Whether she's creating detailed drawings of an animal's bone structure or helping a researcher design a poster, Mal Hoover has learned patience.
Hoover is a medical illustrator and graphic design specialist with Digital Information, Support and Creative Services in K-State's Veterinary Medical Library.
"Every day is different," Hoover said. "I never know what kind of project I'm going to get each day or who I'm going to work with."
An example of her patience paying off? One of her illustrations -- of a jockey on a horse in mid-stride -- made the cover of the Journal of the American Veterinary Medical Association. That was in July 2002, 10 years after she had submitted it.
"The editors waited until they had an equine-themed issue," Hoover said. "It was a very cool surprise."
Hoover belongs to the Association of Medical Illustrators. Members are primarily artists who facilitate the recording and dissemination of medical and bio-scientific knowledge through visual media, according to the group's Web site. She is pursuing board certification through the association.
In her cubicle on the fourth floor of Trotter Hall, plants coexist with the computer Hoover uses to run Adobe Illustrator and Photoshop programs. An electronic tablet makes it easy to upload sketches. But she hasn't abandoned analog art: One corner of her work space holds the lamp and colored pencils necessary for some projects.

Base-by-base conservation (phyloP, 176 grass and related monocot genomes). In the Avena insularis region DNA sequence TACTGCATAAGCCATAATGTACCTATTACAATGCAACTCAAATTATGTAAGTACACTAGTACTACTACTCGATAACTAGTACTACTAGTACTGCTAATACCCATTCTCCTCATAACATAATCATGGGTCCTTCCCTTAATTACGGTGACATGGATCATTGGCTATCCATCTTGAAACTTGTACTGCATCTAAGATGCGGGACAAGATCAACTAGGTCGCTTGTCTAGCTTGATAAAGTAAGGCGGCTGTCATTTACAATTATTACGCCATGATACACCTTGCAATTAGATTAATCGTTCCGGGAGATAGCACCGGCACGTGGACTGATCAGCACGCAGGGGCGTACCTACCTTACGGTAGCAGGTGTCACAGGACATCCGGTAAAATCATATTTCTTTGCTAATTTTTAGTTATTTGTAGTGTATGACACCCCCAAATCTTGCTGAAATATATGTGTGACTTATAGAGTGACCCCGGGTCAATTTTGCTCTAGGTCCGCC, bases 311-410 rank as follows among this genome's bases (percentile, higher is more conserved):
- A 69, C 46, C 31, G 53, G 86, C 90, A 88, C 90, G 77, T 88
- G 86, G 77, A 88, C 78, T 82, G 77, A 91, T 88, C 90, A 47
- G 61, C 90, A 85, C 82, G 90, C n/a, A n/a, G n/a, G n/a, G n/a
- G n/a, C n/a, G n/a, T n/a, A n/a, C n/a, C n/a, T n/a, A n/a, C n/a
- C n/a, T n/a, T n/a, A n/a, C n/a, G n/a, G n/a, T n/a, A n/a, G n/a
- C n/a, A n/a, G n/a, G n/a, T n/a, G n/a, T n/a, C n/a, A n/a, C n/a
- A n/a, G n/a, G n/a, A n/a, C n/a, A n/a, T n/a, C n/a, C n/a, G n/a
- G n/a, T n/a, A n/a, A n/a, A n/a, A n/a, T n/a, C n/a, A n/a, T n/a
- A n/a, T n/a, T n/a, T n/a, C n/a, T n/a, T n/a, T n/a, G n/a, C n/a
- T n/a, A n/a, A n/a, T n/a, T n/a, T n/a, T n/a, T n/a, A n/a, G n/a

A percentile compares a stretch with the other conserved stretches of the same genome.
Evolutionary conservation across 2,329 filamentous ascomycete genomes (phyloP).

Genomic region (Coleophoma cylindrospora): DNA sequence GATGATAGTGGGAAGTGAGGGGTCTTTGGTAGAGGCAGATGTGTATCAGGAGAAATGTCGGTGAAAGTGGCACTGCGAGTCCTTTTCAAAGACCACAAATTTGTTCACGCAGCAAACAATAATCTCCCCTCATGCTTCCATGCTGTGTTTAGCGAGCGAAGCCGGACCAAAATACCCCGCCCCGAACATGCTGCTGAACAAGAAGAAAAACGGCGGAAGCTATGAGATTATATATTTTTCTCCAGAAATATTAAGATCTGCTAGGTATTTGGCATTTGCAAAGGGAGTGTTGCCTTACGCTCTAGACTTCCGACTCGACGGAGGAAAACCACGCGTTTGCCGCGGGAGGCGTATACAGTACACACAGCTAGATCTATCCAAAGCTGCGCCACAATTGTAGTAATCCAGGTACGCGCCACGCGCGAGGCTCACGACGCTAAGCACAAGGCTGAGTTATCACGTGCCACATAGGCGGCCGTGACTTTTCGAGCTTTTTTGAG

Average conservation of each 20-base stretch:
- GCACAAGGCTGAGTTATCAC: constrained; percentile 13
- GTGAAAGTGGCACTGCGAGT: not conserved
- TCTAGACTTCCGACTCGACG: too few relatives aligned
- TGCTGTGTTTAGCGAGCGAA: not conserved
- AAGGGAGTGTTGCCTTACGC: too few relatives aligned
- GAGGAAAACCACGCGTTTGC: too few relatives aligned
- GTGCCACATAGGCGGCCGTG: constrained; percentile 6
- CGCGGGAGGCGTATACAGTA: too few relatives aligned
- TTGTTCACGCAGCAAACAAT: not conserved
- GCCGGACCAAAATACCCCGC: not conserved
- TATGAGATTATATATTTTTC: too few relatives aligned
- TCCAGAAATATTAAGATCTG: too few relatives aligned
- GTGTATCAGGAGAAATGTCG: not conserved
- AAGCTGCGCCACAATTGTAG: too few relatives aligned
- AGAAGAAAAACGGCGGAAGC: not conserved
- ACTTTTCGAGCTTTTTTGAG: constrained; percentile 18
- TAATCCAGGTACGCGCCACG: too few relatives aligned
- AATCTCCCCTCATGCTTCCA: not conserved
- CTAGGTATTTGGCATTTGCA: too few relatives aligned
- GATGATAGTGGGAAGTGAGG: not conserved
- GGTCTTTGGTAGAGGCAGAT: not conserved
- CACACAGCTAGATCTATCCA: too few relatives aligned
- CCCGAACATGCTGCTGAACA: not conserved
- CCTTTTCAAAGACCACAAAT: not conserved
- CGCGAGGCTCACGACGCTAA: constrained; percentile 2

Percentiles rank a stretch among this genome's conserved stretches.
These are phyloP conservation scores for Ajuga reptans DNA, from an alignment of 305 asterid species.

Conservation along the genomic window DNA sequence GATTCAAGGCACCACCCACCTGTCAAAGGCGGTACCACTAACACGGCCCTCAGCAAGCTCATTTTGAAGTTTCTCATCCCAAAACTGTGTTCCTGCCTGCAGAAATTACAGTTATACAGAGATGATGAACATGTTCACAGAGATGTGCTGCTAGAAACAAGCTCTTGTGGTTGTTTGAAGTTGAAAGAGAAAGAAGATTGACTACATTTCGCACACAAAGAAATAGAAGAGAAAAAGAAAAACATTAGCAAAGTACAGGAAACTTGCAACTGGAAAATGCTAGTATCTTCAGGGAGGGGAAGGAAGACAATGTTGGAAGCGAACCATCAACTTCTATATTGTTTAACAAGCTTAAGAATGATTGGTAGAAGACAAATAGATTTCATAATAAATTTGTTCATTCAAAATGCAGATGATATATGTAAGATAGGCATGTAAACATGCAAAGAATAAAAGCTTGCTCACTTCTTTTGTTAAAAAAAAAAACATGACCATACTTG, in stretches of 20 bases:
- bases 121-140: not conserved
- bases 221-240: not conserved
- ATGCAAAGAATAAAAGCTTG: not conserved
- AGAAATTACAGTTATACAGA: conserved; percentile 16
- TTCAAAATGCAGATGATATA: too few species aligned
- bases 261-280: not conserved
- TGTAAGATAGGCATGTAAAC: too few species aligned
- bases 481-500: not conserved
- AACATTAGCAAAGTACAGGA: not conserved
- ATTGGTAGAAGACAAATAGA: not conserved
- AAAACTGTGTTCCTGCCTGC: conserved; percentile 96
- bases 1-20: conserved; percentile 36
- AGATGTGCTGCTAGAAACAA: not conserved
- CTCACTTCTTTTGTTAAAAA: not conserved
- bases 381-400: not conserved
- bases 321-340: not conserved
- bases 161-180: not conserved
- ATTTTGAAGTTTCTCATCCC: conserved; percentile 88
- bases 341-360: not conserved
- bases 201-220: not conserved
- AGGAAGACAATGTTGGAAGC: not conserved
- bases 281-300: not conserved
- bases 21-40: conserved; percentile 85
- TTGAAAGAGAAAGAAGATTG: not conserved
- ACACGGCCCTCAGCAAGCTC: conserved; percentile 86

Of her 27-year career in the College of Veterinary Medicine, Hoover says simply, "I help instructors by providing visual materials." This is something of an understatement.
Hoover also creates logos, PowerPoint presentations and illustrations for researchers writing journal articles. She also turns out tone drawings and stippled pieces.
In addition to relying on her for that work, faculty, staff and students also turn to Hoover for instruction on a variety of software packages.
"She has a unique position and a lot of talent," said Cindy Logan, manager of the Digital Information Services Center. "The detail she can create with an illustration is superb."
Though she has since made a career of her artistic abilities, Hoover didn't even know she had a talent for drawing until college.
"I took Drawing 1, figured out I could draw and fell in love with it," said the K-State graduate.
Anatomy drawings are Hoover's favorite task.
"They are three-dimensional and I get to make them really lifelike," she said.
Surgical drawings are the toughest; Hoover says she usually has to brush up on anatomy to complete those projects.
"I try to see the procedure in 3-D and put it on paper so that it makes sense," she said. "It's not unusual to have multiple revisions with a project."
This patience and flexibility has led Hoover through a career that she finds rewarding.
"I couldn't do it without this team," she said. "I don't think I could work anywhere else or be happy anywhere else."
Photos: Mal Hoover works with such software as Illustrator and Photoshop, but she still uses pencil and paper to render illustrations like this one of a cat’s skull. Photos by Dave Adams